“I don’t remember ever being afraid per se, to me it was just exciting,” Gibbs said. “It’s pretty amazing that you are able to help people.”

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During his many years as a firefighter he’s had his share of “goofy” calls — rescuing a family of ducks from a storm drain, a cat from inside a home’s wall, and a family of raccoons that fell through a skylight.

He’s battled big fires throughout the state and locally with the 1979 Bernardo Fire, a wildland fire that started in Black Mountain and spread to the Ranch destroying six homes, and the Witch Creek blaze of 2007, which destroyed 61 homes in the district.

“The Witch Creek fire had the biggest impact on me, not that I never expected a fire of that magnitude to hit, because I knew it had the potential for that and I’d seen an awful lot of fires throughout the state have a similar impact, but the fact that this burned into the community I grew up in,” Gibbs said. “I had a lot of friends who had homes destroyed in the fire. From an emotional standpoint, it was the biggest fire for me.”

He said he still can’t believe that it happened to the extent it did and spread so far —aided by the Santa Ana winds, it started in Julian and ended up in Rancho Santa Fe in 15 to 20 hours, burning more than 20,000 acres.

Even if it seems as though things are quiet in the district, RSF firefighters stay busy as part of the state-wide Master Mutual Aid System. RSF firefighters dispatch units to assist during incidents when regional resources are depleted. They can stay for a couple weeks at a time; most recently, RSF crews were fighting the Silver Fire in the San Jacinto Mountains.

Station 4 in Cielo houses an Office of Emergency Services (OES) engine owned by the state that goes out with the OES strike team whenever it’s needed.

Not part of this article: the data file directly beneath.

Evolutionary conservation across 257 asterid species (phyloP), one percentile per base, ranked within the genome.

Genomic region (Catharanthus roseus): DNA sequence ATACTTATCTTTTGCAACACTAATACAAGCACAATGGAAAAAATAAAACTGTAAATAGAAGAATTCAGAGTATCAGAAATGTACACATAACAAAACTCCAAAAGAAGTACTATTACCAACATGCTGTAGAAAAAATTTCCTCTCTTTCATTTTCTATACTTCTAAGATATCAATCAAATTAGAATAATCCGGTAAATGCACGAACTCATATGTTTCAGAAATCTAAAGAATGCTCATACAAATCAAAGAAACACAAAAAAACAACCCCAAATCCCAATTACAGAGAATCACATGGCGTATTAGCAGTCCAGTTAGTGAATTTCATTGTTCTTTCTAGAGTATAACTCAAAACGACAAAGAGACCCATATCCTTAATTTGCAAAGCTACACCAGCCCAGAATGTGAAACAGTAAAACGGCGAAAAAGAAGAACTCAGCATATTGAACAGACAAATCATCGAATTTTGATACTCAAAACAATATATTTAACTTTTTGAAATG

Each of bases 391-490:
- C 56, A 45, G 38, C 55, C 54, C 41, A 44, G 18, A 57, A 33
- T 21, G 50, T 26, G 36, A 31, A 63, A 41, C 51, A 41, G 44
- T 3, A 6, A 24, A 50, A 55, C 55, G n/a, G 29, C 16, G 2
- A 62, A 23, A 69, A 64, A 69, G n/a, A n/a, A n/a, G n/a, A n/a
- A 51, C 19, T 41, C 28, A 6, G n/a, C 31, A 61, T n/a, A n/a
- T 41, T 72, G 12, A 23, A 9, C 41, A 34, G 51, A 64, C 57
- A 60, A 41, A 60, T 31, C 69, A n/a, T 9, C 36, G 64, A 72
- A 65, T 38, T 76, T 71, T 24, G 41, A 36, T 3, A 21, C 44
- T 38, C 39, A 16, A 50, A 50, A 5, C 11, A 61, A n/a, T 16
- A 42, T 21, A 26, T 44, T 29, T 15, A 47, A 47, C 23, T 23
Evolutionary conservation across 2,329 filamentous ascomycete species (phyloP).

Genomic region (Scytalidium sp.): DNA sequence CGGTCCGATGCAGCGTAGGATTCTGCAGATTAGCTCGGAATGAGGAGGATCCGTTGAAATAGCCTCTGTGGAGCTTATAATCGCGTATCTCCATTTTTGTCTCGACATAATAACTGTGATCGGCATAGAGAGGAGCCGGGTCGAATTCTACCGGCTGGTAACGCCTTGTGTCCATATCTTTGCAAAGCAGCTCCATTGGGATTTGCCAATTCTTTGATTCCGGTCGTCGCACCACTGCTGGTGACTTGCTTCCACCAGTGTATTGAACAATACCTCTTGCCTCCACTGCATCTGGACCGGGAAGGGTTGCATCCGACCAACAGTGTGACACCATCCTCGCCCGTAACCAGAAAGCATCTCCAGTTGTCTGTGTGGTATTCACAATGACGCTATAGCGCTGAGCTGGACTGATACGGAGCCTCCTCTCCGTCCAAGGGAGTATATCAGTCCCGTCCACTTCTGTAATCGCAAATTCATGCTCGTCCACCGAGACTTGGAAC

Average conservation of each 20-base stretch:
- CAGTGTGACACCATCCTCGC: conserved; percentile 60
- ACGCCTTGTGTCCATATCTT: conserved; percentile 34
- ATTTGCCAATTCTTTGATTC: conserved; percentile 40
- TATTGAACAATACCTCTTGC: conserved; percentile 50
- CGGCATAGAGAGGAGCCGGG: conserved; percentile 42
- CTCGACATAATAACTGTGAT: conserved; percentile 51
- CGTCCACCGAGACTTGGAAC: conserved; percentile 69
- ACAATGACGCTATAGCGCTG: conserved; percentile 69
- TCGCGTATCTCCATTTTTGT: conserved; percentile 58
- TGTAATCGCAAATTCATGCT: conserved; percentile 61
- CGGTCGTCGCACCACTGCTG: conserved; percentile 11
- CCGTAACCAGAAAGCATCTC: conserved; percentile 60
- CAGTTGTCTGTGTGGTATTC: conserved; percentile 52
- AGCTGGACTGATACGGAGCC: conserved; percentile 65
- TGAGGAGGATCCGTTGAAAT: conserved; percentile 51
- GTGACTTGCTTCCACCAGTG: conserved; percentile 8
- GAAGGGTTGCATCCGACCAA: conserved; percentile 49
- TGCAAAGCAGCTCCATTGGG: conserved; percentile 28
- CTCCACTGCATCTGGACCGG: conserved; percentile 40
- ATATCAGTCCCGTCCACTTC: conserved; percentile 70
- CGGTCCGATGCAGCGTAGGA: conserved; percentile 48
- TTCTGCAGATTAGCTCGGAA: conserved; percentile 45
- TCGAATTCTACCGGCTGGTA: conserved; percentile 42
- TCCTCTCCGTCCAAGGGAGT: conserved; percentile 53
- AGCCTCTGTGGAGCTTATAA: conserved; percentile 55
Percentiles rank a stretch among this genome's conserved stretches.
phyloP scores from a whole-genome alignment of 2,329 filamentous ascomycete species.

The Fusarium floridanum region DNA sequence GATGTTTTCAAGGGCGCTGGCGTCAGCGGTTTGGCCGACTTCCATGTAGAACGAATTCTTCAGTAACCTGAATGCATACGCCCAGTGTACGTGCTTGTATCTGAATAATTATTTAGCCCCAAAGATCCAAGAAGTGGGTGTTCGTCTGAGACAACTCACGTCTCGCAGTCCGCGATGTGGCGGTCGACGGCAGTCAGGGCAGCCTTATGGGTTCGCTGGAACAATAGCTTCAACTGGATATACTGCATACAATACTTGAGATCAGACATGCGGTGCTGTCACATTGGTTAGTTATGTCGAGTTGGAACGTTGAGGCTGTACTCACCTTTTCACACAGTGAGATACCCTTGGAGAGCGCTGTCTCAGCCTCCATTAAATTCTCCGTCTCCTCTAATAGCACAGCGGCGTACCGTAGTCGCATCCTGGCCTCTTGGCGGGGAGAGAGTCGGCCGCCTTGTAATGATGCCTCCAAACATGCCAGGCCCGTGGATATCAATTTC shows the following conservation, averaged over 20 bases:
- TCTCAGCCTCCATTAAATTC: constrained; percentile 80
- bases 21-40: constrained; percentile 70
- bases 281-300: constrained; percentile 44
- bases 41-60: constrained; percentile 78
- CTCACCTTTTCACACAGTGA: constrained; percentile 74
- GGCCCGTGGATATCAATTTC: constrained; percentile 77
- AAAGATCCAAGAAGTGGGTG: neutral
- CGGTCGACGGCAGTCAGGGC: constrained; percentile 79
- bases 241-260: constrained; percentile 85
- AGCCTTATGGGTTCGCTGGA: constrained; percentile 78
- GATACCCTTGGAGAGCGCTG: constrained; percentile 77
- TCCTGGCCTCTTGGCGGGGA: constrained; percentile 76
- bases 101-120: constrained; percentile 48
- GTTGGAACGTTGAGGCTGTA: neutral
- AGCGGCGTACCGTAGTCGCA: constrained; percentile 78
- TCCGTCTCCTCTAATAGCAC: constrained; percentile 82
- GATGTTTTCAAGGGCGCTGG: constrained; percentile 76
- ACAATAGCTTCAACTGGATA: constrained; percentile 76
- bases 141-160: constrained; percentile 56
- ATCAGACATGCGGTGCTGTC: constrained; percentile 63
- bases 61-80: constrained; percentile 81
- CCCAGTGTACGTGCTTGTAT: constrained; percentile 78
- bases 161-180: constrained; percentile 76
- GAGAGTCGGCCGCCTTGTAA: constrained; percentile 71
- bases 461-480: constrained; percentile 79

The mutual aid system works the other way too — when the RSF Fire Department’s resources were stripped at the time of the Witch Creek fire, a strike force team from San Francisco was one of the first to arrive on the scene.

Gibbs said not to worry, even though crews are dispatched throughout the state, their stations are always backfilled and fully manned.

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Gibbs has enjoyed his time in Rancho Santa Fe, the family that has developed and the district that has grown tremendously — there are now four stations instead of just the one, covering developed areas where Gibbs used to hunt and explore as a kid.

Being a firefighter is a rewarding job, one in which Gibbs said people are always grateful to see you as “you’re offering help to make things better.”

“There’s no other profession where people will open up their doors to you at 2 a.m. and let you in without question,” Gibbs said. “You have the expectation of the community to be there and I think that’s neat.”

He said he has no regrets about what he did, essentially choosing his profession at age 16.

“The way I look at it, I’m giving back to the district what they gave to me. They gave me the latitude and the tools to keep moving on,” Gibbs said. “It’s definitely the best job in the world and I wouldn’t have done anything different.”